The Songs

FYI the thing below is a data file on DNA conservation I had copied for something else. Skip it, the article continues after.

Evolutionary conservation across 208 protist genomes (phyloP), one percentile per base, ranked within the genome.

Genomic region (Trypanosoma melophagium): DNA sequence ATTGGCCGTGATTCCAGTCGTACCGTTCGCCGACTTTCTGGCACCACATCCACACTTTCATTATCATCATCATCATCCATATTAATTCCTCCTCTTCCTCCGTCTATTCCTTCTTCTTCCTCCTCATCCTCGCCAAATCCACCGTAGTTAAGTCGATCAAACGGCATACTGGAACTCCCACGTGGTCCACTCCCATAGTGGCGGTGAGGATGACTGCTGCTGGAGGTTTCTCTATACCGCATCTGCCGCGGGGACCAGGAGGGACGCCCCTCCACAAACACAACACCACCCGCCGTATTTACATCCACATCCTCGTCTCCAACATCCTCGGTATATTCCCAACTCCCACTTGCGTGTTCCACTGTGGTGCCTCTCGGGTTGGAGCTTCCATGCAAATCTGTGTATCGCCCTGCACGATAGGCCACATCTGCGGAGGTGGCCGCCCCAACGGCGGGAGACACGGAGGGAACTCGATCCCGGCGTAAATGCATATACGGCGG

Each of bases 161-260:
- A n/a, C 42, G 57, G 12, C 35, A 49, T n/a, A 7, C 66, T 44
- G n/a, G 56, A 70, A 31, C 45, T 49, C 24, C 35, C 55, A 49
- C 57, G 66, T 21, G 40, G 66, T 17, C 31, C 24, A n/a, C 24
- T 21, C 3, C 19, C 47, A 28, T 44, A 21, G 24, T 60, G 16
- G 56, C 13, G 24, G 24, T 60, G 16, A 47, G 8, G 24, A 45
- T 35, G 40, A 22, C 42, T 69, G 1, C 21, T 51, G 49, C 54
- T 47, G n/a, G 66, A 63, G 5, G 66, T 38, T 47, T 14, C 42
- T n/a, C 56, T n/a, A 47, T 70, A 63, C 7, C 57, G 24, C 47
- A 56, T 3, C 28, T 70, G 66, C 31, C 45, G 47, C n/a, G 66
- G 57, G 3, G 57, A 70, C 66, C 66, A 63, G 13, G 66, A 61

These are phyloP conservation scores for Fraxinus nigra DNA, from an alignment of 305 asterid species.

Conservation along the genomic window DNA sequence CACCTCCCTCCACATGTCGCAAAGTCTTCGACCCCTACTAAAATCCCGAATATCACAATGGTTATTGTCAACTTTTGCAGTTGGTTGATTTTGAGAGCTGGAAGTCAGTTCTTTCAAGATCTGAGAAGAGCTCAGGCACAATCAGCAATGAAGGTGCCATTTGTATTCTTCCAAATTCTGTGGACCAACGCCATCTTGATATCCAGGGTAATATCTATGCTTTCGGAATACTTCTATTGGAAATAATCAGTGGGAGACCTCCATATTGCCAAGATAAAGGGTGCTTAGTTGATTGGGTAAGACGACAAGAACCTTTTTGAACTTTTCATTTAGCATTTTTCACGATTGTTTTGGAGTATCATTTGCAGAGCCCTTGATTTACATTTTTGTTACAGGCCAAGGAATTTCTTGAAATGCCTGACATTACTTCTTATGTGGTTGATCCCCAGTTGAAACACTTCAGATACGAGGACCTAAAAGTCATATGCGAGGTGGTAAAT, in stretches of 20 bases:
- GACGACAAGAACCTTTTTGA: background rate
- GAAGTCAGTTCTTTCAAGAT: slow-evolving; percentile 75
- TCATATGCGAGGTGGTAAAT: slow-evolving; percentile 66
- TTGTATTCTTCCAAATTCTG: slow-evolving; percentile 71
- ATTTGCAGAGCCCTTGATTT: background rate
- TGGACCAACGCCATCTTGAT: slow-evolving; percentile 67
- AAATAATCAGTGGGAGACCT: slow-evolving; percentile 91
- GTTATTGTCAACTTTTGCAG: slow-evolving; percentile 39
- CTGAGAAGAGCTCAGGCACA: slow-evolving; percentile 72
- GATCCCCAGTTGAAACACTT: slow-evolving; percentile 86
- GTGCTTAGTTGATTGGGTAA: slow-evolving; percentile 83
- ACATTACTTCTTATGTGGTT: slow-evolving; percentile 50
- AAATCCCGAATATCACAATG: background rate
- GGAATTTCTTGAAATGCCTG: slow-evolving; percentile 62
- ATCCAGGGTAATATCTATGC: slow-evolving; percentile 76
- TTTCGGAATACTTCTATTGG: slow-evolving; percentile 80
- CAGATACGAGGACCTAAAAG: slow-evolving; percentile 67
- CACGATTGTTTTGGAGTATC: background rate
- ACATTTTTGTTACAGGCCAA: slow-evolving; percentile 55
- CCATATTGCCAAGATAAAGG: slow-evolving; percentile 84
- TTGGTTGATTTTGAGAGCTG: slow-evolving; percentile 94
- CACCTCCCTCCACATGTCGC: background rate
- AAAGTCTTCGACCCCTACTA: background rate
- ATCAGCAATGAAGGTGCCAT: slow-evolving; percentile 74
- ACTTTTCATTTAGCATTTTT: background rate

'Hang Em High' sounds like a drunken night out, finding yourself in a middle of a meadow looking up starring into the night sky trying to locate UFO's. As an opening statement, UFO never sounded this mean; it seems Pete Way was trying to mix the classic rock brashness of Britain with an element of US flair. Fin (once of Flying Squad, see articles 1978) the Scotsman's sounds expert, like he has ruffled the hair of a non-Scotsman, someone like Rod Stewart, trying to irate the Englishman. Generally Fin ('was the fin on your back part of the deal...(shark))' puts in a pretty good display, classic rock voice and could had really achieved more than just the odd television programme sing-along. 'Hi Ho My Baby' follows the same direction, but interesting the sumptuous moment is the introduction of keyboards, so was it Pete Way who wanted keyboards influencing the UFO sound? While listening back to 'Vices', it was an album that really didn't hold too many surprises, or provide any clues that Waysted could write a song like 'Heaven Tonight'. Revisited on 'Save Your Prayers', released in 1986 with a youthful Danny Vaughn on vocals. While with Danny it was a credible version, to me the original is the best, granted there isn't a yawning gap between the two, say in terms of say comparing the two Whitesnake versions of 'Fool For Your Lovin'. This is a classic rock song, so many plus points, really a great AOR in every sense, melodic, memorable, heartfelt, emotive, just a downright moving composition. Could it get any better? well maybe, but I'll provide the evidence later. In the meantime this melodic tranquillity continues with 'Manuel' which is a rocky driving piece, although the odd tubular bells moment is played from a tubular exhaust system which is good news. Heavy foundation applied to all aspects, it's a quality tune.